On May 20-21, heads of state and dignitaries from Southeast and South Asia gathered virtually to discuss the post-COVID “Future of Asia” at Nikkei’s flagship annual event. The conference was tobacco industry-free, thanks to a concerted effort by health and tobacco control advocates.
Philip Morris Japan (PMJ) had been named as a main sponsor, with Jacek Olzack, the new CEO of Philip Morris International (PMI), scheduled to speak on “Sustainable Growth and Transformation in Asia” alongside officials from Asian Development Bank and Organisation for Economic Co-operation and Development (OECD).
Tobacco industry watchdog STOP alerted advocates to PMJ and PMI’s involvement, spurring many, including regional agencies and local advocates, to reach out to confirmed speakers, asking them to withdraw from the event. STOP organized an open letter to Nikkei, emphasizing the potential violation of TAPS bans in many Asian countries and that Presidents, Prime Ministers and other government ministers were being led into potential violations of their country’s commitments to the WHO FCTC.
This outreach bore fruit: dignitaries including a World Bank representative, New Zealand’s Minister for Trade and Export Growth and Pakistan’s Prime Minister informed Nikkei that they were withdrawing from the event.
On May 17, a brief statement on the conference website noted that Olczak’s appearance was cancelled. PMJ’s logo was quietly removed from the list of sponsors. Speakers intending to withdraw were reassured that Nikkei had ended PMI’s participation and returned PMJ’s sponsorship funding.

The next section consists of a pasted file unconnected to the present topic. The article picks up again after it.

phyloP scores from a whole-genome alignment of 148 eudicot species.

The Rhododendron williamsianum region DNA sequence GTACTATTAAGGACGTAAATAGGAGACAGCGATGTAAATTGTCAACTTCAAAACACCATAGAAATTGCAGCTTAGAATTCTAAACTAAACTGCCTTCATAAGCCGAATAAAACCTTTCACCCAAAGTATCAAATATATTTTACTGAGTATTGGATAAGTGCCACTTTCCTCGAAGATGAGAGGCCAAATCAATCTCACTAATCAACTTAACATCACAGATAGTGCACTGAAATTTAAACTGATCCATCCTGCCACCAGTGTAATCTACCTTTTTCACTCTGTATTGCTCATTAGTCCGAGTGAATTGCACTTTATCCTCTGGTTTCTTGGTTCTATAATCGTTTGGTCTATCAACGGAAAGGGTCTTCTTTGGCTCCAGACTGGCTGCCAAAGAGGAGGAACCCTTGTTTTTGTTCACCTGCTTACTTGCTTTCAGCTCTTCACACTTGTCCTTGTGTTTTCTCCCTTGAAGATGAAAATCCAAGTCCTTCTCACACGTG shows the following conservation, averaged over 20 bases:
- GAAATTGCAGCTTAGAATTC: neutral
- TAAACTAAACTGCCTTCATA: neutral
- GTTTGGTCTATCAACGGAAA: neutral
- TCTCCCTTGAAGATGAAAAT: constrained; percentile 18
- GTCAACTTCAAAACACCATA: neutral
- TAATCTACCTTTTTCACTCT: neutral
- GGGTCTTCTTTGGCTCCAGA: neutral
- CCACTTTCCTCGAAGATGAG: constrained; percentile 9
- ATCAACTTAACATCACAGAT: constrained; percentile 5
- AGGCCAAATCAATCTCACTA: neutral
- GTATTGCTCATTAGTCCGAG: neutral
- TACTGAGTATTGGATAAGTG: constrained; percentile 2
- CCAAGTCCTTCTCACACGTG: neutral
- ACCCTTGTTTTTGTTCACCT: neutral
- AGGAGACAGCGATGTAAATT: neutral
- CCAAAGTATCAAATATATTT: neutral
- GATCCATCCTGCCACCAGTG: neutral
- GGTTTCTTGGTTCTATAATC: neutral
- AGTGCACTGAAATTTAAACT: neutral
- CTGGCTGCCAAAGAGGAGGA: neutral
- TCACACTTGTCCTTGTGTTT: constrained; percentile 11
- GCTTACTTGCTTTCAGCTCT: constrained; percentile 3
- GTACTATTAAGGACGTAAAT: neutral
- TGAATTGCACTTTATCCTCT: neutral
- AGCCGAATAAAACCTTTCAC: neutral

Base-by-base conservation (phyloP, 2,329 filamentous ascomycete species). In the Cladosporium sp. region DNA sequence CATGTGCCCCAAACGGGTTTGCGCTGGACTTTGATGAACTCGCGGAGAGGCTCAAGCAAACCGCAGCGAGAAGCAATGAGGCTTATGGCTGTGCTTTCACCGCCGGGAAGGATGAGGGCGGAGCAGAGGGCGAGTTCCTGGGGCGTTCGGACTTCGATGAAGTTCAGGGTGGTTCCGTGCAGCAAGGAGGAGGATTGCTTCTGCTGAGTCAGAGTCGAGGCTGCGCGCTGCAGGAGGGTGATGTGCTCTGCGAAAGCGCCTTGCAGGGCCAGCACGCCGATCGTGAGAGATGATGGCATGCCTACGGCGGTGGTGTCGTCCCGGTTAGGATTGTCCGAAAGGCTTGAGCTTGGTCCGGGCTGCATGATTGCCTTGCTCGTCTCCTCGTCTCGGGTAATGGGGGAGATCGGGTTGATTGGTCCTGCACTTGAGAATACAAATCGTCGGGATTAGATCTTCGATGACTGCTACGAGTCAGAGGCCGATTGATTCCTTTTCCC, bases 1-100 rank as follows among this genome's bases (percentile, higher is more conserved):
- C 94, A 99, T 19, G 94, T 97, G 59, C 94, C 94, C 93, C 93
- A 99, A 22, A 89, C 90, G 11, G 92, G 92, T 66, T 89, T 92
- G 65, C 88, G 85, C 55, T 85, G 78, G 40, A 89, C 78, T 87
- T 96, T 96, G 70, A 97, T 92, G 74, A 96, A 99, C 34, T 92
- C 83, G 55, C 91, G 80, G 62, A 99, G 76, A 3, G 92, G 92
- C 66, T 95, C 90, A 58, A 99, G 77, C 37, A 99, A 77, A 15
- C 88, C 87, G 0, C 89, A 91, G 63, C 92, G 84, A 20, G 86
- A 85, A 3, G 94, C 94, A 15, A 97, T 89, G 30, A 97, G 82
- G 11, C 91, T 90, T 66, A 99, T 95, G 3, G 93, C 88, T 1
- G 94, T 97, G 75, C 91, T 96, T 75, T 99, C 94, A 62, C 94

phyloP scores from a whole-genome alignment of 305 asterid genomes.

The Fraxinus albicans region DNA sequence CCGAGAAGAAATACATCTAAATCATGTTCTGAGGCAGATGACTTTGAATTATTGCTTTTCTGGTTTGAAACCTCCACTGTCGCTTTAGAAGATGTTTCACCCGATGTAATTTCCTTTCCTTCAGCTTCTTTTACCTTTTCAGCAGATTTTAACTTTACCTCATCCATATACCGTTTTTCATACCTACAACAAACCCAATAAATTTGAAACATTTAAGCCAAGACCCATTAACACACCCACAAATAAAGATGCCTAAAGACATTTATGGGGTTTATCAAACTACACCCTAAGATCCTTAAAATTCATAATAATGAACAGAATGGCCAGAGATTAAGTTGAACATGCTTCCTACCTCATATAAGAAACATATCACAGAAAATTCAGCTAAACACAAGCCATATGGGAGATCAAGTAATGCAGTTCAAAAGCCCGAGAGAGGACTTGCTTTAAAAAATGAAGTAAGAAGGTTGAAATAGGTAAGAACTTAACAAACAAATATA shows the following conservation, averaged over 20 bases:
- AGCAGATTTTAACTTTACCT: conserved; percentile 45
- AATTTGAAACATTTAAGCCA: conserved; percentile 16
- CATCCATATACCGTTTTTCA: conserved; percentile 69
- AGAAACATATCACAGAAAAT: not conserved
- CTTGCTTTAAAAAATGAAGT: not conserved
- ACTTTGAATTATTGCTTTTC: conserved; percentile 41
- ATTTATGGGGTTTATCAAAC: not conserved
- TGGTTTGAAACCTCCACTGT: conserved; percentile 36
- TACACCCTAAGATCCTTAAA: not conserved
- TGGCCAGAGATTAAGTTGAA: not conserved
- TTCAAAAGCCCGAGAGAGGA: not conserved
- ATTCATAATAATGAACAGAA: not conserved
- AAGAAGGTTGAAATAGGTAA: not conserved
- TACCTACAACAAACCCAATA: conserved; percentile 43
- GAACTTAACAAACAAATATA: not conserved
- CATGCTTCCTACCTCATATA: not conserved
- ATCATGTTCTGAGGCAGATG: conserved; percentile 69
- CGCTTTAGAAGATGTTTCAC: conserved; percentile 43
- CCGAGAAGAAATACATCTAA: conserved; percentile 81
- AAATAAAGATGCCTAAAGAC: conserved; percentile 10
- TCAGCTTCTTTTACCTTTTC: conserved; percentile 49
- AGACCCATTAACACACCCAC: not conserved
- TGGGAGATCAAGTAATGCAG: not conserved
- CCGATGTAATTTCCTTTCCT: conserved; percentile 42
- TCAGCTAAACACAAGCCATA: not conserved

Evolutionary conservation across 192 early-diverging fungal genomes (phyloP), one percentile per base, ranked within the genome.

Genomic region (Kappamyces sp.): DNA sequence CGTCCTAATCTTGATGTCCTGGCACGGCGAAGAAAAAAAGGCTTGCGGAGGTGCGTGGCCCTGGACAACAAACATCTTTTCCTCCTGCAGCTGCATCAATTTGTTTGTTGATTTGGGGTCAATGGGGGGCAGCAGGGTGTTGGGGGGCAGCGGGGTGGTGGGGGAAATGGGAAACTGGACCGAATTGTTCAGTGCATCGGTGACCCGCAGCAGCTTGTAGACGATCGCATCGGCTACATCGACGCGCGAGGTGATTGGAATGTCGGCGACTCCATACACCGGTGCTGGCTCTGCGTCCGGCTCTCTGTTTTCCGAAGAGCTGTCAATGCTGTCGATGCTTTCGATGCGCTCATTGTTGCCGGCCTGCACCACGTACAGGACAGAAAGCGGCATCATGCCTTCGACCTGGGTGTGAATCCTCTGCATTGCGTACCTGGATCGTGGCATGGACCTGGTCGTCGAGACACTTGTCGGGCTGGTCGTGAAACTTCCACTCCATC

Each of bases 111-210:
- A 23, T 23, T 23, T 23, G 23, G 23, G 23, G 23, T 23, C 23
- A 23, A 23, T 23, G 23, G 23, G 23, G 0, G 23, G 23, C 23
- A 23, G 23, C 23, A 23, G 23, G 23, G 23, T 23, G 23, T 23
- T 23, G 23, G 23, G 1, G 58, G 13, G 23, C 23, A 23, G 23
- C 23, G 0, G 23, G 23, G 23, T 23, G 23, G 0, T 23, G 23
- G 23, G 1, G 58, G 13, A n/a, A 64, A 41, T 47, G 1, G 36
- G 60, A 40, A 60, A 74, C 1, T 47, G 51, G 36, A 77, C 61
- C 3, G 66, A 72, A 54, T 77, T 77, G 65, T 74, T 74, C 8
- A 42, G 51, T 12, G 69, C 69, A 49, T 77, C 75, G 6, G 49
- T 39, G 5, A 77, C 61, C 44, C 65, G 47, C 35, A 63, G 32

A week later, the president of Philip Morris France (PMF) was withdrawn as a speaker at the 10th Edition of the Inclusion and CSR Dialogues, an event organized by French authorities under the patronage of President Emmanuel Macron, after strong advocacy outreach led by Comité National Contre le Tabagisme with the support of Smoke Free Partnership, Alliance contre le tabac and STOP. Government ministers informed the organizers that they would not attend if PMF participated.
A month earlier, in the U.S., an event on post-COVID Science Diplomacy, organized by Foreign Policy, had to be cancelled due to a lack of speakers. Many science diplomacy experts had refused to participate in the event, citing PMI’s sponsorship and executive participation. Speakers who had confirmed, including an Austrian diplomat and a representative from OECD, pulled out after advocate outreach alerted them to PMI’s involvement in the event.
What do these three events tell us?
First, PMI is paying to position itself alongside and gain access to policymakers and other influential stakeholders. In seeking these opportunities, the company is actively working to subvert the WHO FCTC. And with examples from Asia, Europe and the U.S., this tactic is being used globally.
Second, hearteningly, many speakers from a wide range of professions and countries are unwilling to share a platform with and lend their credibility to a tobacco company.
Third, event organizers need to look beyond tobacco industry money and speaker pitches to consider the potential implications of industry sponsorship and participation, including the withdrawal of credible expert speakers of far greater interest to their audiences. Policymakers need to ensure that they don’t commit to industry-linked speaking engagements. And government event organizers need to be appraised of their country’s commitments to the WHO FCTC.
Finally, there is real power and the potential to make a difference when the global tobacco control community comes together to share knowledge and take collaborative action.
Mary Assunta is Head of Global Research and Advocacy at the Global Tobacco Center for Good Governance in Tobacco Control (GGTC), and a Partner in STOP. GGTC serves as the WHO FCTC Secretariat’s Knowledge Hub on Article 5.3 for the protection against tobacco industry interference globally. She has no interests to declare.